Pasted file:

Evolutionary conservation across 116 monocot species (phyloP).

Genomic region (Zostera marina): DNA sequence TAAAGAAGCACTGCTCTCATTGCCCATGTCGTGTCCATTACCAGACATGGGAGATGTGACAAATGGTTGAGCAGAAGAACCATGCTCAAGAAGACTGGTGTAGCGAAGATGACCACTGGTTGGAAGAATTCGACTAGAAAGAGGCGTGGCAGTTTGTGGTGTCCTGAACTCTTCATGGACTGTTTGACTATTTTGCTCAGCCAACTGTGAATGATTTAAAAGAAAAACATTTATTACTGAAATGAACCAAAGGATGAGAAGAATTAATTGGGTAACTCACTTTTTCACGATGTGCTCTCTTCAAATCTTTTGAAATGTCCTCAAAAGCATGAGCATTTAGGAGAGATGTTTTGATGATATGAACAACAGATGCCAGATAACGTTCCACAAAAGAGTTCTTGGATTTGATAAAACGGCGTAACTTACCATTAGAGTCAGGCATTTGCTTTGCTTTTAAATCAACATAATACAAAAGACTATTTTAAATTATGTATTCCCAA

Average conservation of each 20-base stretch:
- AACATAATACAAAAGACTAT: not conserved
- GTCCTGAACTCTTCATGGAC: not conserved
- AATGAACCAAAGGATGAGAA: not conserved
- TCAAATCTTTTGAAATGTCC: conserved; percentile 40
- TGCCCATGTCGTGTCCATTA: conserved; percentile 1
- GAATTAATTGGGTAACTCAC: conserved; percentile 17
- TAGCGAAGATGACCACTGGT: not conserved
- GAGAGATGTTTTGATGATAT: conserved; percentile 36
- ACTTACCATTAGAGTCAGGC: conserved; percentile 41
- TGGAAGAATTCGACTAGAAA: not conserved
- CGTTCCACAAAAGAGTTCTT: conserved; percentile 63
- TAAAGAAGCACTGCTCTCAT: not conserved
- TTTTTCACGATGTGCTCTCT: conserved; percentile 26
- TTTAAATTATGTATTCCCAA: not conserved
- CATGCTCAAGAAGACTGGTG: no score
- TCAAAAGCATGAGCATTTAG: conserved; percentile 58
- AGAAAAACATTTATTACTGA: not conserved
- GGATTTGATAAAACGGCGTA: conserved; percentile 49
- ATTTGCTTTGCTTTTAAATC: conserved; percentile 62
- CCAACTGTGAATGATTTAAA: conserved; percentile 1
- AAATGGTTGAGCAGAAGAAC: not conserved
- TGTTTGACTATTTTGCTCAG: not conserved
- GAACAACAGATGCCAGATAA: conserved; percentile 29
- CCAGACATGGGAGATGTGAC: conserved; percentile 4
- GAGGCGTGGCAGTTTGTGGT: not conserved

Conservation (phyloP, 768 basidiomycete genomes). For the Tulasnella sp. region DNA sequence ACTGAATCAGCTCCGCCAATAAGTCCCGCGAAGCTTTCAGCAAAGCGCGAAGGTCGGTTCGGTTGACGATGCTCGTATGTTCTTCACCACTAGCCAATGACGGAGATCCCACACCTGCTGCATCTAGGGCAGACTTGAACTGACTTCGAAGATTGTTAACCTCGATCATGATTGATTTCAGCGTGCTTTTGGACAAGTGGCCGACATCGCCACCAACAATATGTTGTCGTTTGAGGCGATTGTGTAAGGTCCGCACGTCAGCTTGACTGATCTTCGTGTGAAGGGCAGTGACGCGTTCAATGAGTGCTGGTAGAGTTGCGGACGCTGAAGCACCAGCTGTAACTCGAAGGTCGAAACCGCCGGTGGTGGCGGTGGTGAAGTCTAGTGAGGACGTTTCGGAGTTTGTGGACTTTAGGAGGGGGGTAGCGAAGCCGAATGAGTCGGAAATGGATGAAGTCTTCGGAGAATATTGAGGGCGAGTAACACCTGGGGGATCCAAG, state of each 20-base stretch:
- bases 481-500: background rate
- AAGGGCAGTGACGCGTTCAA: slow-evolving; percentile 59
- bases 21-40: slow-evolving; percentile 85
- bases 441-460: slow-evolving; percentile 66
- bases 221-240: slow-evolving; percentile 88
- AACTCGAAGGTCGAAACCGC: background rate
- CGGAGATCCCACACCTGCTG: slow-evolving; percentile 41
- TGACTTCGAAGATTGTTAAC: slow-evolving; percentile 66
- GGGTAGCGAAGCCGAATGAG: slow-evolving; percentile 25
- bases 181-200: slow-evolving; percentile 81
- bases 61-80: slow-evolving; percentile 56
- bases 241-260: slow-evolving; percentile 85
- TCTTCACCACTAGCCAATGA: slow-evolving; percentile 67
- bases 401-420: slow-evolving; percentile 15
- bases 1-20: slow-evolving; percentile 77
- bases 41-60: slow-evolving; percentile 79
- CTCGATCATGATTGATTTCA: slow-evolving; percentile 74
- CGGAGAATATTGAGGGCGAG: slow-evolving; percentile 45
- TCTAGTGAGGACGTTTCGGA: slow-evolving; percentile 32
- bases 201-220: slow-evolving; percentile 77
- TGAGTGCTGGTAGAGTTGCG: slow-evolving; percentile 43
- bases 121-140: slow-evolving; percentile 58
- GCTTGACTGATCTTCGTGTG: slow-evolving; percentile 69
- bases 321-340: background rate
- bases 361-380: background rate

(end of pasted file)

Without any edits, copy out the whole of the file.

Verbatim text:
Evolutionary conservation across 116 monocot species (phyloP).

Genomic region (Zostera marina): DNA sequence TAAAGAAGCACTGCTCTCATTGCCCATGTCGTGTCCATTACCAGACATGGGAGATGTGACAAATGGTTGAGCAGAAGAACCATGCTCAAGAAGACTGGTGTAGCGAAGATGACCACTGGTTGGAAGAATTCGACTAGAAAGAGGCGTGGCAGTTTGTGGTGTCCTGAACTCTTCATGGACTGTTTGACTATTTTGCTCAGCCAACTGTGAATGATTTAAAAGAAAAACATTTATTACTGAAATGAACCAAAGGATGAGAAGAATTAATTGGGTAACTCACTTTTTCACGATGTGCTCTCTTCAAATCTTTTGAAATGTCCTCAAAAGCATGAGCATTTAGGAGAGATGTTTTGATGATATGAACAACAGATGCCAGATAACGTTCCACAAAAGAGTTCTTGGATTTGATAAAACGGCGTAACTTACCATTAGAGTCAGGCATTTGCTTTGCTTTTAAATCAACATAATACAAAAGACTATTTTAAATTATGTATTCCCAA

Average conservation of each 20-base stretch:
- AACATAATACAAAAGACTAT: not conserved
- GTCCTGAACTCTTCATGGAC: not conserved
- AATGAACCAAAGGATGAGAA: not conserved
- TCAAATCTTTTGAAATGTCC: conserved; percentile 40
- TGCCCATGTCGTGTCCATTA: conserved; percentile 1
- GAATTAATTGGGTAACTCAC: conserved; percentile 17
- TAGCGAAGATGACCACTGGT: not conserved
- GAGAGATGTTTTGATGATAT: conserved; percentile 36
- ACTTACCATTAGAGTCAGGC: conserved; percentile 41
- TGGAAGAATTCGACTAGAAA: not conserved
- CGTTCCACAAAAGAGTTCTT: conserved; percentile 63
- TAAAGAAGCACTGCTCTCAT: not conserved
- TTTTTCACGATGTGCTCTCT: conserved; percentile 26
- TTTAAATTATGTATTCCCAA: not conserved
- CATGCTCAAGAAGACTGGTG: no score
- TCAAAAGCATGAGCATTTAG: conserved; percentile 58
- AGAAAAACATTTATTACTGA: not conserved
- GGATTTGATAAAACGGCGTA: conserved; percentile 49
- ATTTGCTTTGCTTTTAAATC: conserved; percentile 62
- CCAACTGTGAATGATTTAAA: conserved; percentile 1
- AAATGGTTGAGCAGAAGAAC: not conserved
- TGTTTGACTATTTTGCTCAG: not conserved
- GAACAACAGATGCCAGATAA: conserved; percentile 29
- CCAGACATGGGAGATGTGAC: conserved; percentile 4
- GAGGCGTGGCAGTTTGTGGT: not conserved

Conservation (phyloP, 768 basidiomycete genomes). For the Tulasnella sp. region DNA sequence ACTGAATCAGCTCCGCCAATAAGTCCCGCGAAGCTTTCAGCAAAGCGCGAAGGTCGGTTCGGTTGACGATGCTCGTATGTTCTTCACCACTAGCCAATGACGGAGATCCCACACCTGCTGCATCTAGGGCAGACTTGAACTGACTTCGAAGATTGTTAACCTCGATCATGATTGATTTCAGCGTGCTTTTGGACAAGTGGCCGACATCGCCACCAACAATATGTTGTCGTTTGAGGCGATTGTGTAAGGTCCGCACGTCAGCTTGACTGATCTTCGTGTGAAGGGCAGTGACGCGTTCAATGAGTGCTGGTAGAGTTGCGGACGCTGAAGCACCAGCTGTAACTCGAAGGTCGAAACCGCCGGTGGTGGCGGTGGTGAAGTCTAGTGAGGACGTTTCGGAGTTTGTGGACTTTAGGAGGGGGGTAGCGAAGCCGAATGAGTCGGAAATGGATGAAGTCTTCGGAGAATATTGAGGGCGAGTAACACCTGGGGGATCCAAG, state of each 20-base stretch:
- bases 481-500: background rate
- AAGGGCAGTGACGCGTTCAA: slow-evolving; percentile 59
- bases 21-40: slow-evolving; percentile 85
- bases 441-460: slow-evolving; percentile 66
- bases 221-240: slow-evolving; percentile 88
- AACTCGAAGGTCGAAACCGC: background rate
- CGGAGATCCCACACCTGCTG: slow-evolving; percentile 41
- TGACTTCGAAGATTGTTAAC: slow-evolving; percentile 66
- GGGTAGCGAAGCCGAATGAG: slow-evolving; percentile 25
- bases 181-200: slow-evolving; percentile 81
- bases 61-80: slow-evolving; percentile 56
- bases 241-260: slow-evolving; percentile 85
- TCTTCACCACTAGCCAATGA: slow-evolving; percentile 67
- bases 401-420: slow-evolving; percentile 15
- bases 1-20: slow-evolving; percentile 77
- bases 41-60: slow-evolving; percentile 79
- CTCGATCATGATTGATTTCA: slow-evolving; percentile 74
- CGGAGAATATTGAGGGCGAG: slow-evolving; percentile 45
- TCTAGTGAGGACGTTTCGGA: slow-evolving; percentile 32
- bases 201-220: slow-evolving; percentile 77
- TGAGTGCTGGTAGAGTTGCG: slow-evolving; percentile 43
- bases 121-140: slow-evolving; percentile 58
- GCTTGACTGATCTTCGTGTG: slow-evolving; percentile 69
- bases 321-340: background rate
- bases 361-380: background rate